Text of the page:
Alsophila pometaria (Fall Cankerworm); Paleacrita vernata (Spring Cankerworm)
- adult males: 1 1⁄8 inches long; dull gray brown
- adult females: 5/16 inch long; dull gray brown; wingless
- larvae: ~ 1 inch long; green to light brown to black; inchworms that crawl by arching their backs
- fall cankerworm larvae: three pairs of prolegs and three white stripes on either side of the abdomen
- spring cankerworm larvae: two pairs of prolegs and one larger white stripe down each side of the abdomen
- eggs: barrel shaped, shiny gray with a light brown ring around a dark brown spot; laid in clusters
Host Plants, Diet & Damage
- feed on leaves of apple, ash, red and white oak, maple (including boxelder), elm, cherry, linden and honeylocust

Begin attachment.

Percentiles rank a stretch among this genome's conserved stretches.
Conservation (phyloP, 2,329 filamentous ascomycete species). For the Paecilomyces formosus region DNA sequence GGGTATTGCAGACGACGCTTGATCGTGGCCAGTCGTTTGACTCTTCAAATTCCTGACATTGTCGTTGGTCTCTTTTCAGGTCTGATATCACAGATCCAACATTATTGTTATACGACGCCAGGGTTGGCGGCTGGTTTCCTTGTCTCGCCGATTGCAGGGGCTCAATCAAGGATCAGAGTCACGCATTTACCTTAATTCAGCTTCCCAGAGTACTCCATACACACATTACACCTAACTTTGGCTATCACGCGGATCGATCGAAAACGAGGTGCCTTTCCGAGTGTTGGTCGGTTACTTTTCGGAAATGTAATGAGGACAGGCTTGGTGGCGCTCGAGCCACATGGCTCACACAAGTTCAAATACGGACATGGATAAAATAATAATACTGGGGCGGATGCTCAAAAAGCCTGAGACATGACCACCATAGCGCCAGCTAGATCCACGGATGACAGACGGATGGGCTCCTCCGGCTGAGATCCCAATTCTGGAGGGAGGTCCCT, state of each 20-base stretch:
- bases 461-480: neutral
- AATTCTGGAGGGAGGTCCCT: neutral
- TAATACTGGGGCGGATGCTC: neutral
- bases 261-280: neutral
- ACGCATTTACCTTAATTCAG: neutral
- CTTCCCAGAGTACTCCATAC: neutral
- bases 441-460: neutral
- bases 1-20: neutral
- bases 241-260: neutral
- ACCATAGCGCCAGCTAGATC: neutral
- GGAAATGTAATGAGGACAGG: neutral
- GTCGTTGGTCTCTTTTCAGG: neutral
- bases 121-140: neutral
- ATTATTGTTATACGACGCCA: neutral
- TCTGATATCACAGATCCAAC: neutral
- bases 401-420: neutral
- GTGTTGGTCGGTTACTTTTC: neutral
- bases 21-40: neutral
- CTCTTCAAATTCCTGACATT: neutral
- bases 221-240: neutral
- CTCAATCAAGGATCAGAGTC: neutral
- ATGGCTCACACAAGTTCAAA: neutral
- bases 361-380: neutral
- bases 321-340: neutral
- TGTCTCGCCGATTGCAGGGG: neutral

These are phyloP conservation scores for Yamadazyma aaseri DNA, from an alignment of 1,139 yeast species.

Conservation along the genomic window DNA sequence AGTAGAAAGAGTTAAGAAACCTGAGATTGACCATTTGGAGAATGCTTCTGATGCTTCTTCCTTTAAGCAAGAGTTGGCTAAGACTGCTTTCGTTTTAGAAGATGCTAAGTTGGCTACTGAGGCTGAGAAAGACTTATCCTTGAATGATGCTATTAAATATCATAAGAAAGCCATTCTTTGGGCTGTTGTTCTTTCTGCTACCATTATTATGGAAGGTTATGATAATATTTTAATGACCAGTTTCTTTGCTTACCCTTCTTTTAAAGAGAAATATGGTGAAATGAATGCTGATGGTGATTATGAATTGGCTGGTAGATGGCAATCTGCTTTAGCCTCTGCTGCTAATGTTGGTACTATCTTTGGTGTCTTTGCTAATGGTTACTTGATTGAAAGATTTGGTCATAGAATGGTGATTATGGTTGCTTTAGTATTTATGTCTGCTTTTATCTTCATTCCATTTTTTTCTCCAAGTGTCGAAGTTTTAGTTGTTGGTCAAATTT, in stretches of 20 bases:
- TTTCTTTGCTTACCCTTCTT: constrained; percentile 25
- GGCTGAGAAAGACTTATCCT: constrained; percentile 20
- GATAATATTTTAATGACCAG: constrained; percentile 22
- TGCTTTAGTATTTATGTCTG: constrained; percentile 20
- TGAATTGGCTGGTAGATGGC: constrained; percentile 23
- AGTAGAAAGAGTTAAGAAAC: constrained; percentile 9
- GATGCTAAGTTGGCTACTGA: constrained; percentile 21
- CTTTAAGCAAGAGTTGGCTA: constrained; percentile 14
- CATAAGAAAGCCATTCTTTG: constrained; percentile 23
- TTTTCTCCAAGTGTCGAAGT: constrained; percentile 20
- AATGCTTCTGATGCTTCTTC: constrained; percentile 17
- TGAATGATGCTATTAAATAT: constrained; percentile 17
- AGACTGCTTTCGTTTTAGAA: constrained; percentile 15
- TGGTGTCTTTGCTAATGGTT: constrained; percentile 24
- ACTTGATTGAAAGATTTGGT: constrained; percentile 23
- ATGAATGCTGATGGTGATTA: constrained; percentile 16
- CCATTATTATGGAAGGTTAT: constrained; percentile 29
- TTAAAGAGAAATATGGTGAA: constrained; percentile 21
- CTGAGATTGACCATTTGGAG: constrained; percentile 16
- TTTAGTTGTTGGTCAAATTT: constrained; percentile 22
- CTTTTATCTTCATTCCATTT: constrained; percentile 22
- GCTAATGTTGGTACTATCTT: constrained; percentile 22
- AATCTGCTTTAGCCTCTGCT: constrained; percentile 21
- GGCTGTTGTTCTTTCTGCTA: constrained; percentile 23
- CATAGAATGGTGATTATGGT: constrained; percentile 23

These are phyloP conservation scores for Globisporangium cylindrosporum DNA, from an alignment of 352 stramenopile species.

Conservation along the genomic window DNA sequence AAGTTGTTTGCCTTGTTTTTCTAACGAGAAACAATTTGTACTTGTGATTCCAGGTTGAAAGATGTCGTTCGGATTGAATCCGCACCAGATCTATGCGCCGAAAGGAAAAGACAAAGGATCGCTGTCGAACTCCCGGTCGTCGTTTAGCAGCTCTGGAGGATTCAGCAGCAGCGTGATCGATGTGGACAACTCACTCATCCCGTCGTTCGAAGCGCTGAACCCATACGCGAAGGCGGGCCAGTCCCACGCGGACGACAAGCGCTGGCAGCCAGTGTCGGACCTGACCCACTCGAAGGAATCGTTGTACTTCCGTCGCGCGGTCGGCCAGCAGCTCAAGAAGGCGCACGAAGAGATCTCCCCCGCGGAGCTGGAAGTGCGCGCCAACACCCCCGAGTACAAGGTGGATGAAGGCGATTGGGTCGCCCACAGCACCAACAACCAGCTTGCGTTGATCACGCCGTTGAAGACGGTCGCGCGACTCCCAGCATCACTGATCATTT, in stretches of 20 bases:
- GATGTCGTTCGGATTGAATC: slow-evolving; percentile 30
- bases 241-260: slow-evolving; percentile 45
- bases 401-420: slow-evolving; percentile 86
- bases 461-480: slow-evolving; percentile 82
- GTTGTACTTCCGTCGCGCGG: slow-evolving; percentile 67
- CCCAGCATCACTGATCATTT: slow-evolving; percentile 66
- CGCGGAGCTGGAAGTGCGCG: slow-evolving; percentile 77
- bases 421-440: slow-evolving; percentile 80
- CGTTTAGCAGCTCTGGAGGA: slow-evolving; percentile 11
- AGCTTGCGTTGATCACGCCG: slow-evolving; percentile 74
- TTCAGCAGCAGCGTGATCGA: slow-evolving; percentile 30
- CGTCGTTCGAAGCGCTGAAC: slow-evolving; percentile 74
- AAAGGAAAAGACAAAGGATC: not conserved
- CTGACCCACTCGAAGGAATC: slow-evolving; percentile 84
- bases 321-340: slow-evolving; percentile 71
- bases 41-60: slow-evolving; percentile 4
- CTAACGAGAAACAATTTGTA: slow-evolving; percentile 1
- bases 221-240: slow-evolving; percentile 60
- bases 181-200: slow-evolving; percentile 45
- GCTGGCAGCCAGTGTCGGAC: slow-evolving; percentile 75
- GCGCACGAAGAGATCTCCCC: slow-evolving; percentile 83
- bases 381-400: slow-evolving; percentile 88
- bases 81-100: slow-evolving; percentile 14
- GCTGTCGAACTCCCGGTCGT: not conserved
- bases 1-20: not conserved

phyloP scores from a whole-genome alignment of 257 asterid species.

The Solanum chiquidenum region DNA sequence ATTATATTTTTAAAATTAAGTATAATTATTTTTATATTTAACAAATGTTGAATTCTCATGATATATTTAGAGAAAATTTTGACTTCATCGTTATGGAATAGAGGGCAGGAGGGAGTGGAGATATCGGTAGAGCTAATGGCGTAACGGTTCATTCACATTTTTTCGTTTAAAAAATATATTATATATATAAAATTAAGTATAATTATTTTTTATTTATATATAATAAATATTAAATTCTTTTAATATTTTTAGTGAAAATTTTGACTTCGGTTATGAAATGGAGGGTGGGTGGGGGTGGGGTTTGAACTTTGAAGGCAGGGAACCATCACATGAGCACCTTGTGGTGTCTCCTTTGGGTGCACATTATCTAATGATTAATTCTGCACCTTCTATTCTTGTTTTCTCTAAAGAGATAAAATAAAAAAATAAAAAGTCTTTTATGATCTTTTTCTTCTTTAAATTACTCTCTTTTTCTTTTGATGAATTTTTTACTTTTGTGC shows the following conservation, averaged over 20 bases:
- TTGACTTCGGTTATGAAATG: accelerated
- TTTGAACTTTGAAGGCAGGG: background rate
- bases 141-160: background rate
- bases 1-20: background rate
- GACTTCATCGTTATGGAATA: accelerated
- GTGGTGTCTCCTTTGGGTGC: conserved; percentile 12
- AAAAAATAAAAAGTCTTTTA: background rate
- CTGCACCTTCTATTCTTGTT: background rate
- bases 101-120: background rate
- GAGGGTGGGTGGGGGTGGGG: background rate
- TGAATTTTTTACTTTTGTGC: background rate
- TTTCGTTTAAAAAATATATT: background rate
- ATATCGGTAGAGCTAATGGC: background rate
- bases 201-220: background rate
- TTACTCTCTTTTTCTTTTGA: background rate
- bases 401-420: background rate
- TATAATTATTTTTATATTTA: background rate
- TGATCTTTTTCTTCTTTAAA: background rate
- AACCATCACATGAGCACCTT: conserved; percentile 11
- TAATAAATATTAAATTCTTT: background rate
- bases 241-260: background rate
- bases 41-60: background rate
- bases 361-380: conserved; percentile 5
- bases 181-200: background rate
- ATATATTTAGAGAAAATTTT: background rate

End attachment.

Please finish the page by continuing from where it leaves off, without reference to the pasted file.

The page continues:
- tattered skeletonizing (leaving veins) or total defoliation
- can stress trees or kill trees over years of defoliation
Biology, Life Cycle & Damaging Life Stage
- overwinter as eggs on host (fall cankerworm) or pupae in soil (spring cankerworm)
- eggs hatch in early spring around budbreak
- fall cankerworm and spring cankerworm larvae feed at the same time
- fall cankerworm adults emerge after a hard freeze in fall; spring cankerworm adults emerge in early spring
- wingless females climb trees to mate with winged males
- larvae can be blown from tree to tree on silken threads
- one generation per year
- larvae are the damaging stage
- Manage trees to maintain overall health.
- Monitor trees in early spring for egg masses and larvae.
- If populations are low, allow minor feeding on trees.
- Apply an insecticide (Bacillus thuringiensis; carbamate; pyrethroid) to target larvae when they are smaller than 1/2 inch (~10 days after egg hatch).
For more information, see our Cankerworms fact sheet.